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Facebook, Google and pals may be hit with TV political ads rules

Anonymous Coward
Anonymous Coward

How do you determine something is political and for a specific candidate?

Er, that's easy; if there's an election coming up and the ad isn't for a commercial product, then there's a good chance that the ad is political...

Surely by pushing someone to the same political views as a candidate can be done without even mentioning the candidate. Push news stories against Muslims or Mexicans and you are pushing someone to an ideology similar to Trump.

Yes, those are all good criteria that indicate that an ad might be politicial. See, you're helping out already! Oh, and such news stories would be illegal in the UK and most of (if not all of) Europe, even if they are protected in the US as "free speech".

Nice idea but doomed to fail.

Well, who knows? A law fails if it is unenforced. And this is an easy law to enforce; just watch a few ads and see what's said / shown / etc, and look up the supposed buyers of the ad spots, see if everything checks out. If it doesn't, you phone up the relevant law enforcement agency and they'll bring a prosecution and the judge will, if a conviction is secured, hand out the prescribed penalty. The only room there for "failure" is if this all happens but nothing changes as a result, indicating that the penalty was insufficient. This is easily fixed. (Germany with a similar law has erred on the side of caution; a €50million fine per item is possible. A company attracting a few of those fines per week will soon start getting worried. Plus Europe, well the EU, seems quite content with fining companies a proportion of their global revenue; ouch. And that's just for anti-competitive behaviours, not anything as important as straight elections and law/order).

It's a very difficult law for social media companies to comply with, because now they have an enormous problem to solve, namely identifying exactly who is buying an ad spot and exactly what the ad content is. That's a very subjective, human process which is highly costly thing to do thoroughly, so is not viable when the ad spot itself might not have cost very much. It only pays if the checking process can be machine driven, but it's not going to be very good at that.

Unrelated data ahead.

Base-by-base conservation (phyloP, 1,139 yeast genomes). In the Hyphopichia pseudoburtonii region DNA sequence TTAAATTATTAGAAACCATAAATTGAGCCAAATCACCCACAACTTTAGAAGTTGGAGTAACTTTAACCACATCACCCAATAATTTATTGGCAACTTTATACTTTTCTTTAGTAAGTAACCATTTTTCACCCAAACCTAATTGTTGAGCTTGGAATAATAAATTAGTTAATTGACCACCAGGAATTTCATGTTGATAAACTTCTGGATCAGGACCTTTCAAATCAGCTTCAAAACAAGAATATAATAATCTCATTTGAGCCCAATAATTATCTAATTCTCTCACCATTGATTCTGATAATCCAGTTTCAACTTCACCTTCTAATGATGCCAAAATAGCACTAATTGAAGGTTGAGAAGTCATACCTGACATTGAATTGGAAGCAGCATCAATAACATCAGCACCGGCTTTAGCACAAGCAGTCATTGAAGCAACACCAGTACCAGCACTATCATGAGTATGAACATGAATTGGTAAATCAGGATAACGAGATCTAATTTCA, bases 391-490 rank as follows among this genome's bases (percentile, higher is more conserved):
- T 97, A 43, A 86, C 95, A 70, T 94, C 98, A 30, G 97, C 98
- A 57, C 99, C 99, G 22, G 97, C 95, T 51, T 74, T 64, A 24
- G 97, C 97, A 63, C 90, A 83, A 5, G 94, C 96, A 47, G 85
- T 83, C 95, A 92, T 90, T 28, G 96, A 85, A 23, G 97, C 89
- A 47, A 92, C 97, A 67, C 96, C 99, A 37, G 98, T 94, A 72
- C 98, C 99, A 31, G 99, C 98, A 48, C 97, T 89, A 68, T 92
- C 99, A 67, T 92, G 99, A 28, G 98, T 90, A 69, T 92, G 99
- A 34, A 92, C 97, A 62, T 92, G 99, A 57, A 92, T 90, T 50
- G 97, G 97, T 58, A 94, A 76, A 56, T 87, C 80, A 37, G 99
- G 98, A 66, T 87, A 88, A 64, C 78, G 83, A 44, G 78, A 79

In contrast a TV ad, being a much more expensive thing, means that the TV company can afford to check out the ad thoroughly before broadcasting it.

With "news" stories there's no substitue for good editorial control; again they're rubbish at doing that by machine...


All the major social media companies have come out in recent months admitting that they carried political ads, political "news" stories, etc. during the presidential election whose origins are foreign, not American. Such admissions are inevitably going to cause a political consequence.

Every elected politician fears an election, they might lose their jobs, so they're sure as hell are going to want to go into an election with the playing field levelled. They are going to do everything they can whilst they can do it (i.e. before the next election) to ensure that some foreign outfit isn't helping out their electoral opponents. They'd far rather take the temporary political heat of upsetting the social media companies than do nothing about it.

This kind of thing simply underlines the long term unsustainability of the business model for micro-ad funded social media networks. Sooner or later they're going to come up against the fundamental pressures in a society that bear down on that society's elected politicians. Straight elections, and law and order.

The ability for small players to reach nationwide audiences on social media networks is terrific, but unfortunately it's also terrific for nasty people wanting to do that too. That is a law and order problem that has become too big to ignore in Europe, the UK, etc.

Terrorist incidences cost a lot of money ($billions). People bullied on social media can become ill and hence become financial burden on the health services. Every victim of a paedophile gang is going to need a lot of help, which costs money. And so on. These are costs that the UK is considering passing on to the social network companies, an imaginative move! Unfortunately for the social network companies, it's the government that'll be estimating the bill, not themselves.

The companies are either going to have to become much more effective at cleaning up their own networks and truly identifying the users responsible to allow prosecutions to happen, or let government agencies inside their networks to do it for them. Cleaning up their networks is proving to be something that they're simply rubbish at, by their own admission. They currently have no way of identifying their users. And letting the spooks inside is going to be very unpopular with their user base.

And as we saw last year the social networks have become unwitting pawns in geopolitics. They're going to have to extracate themselves from that position or let government agencies inside their networks to do it for them. One of those is expensive, requiring decent editorial capacity / talent, the other is deeply unpopular with their user base.

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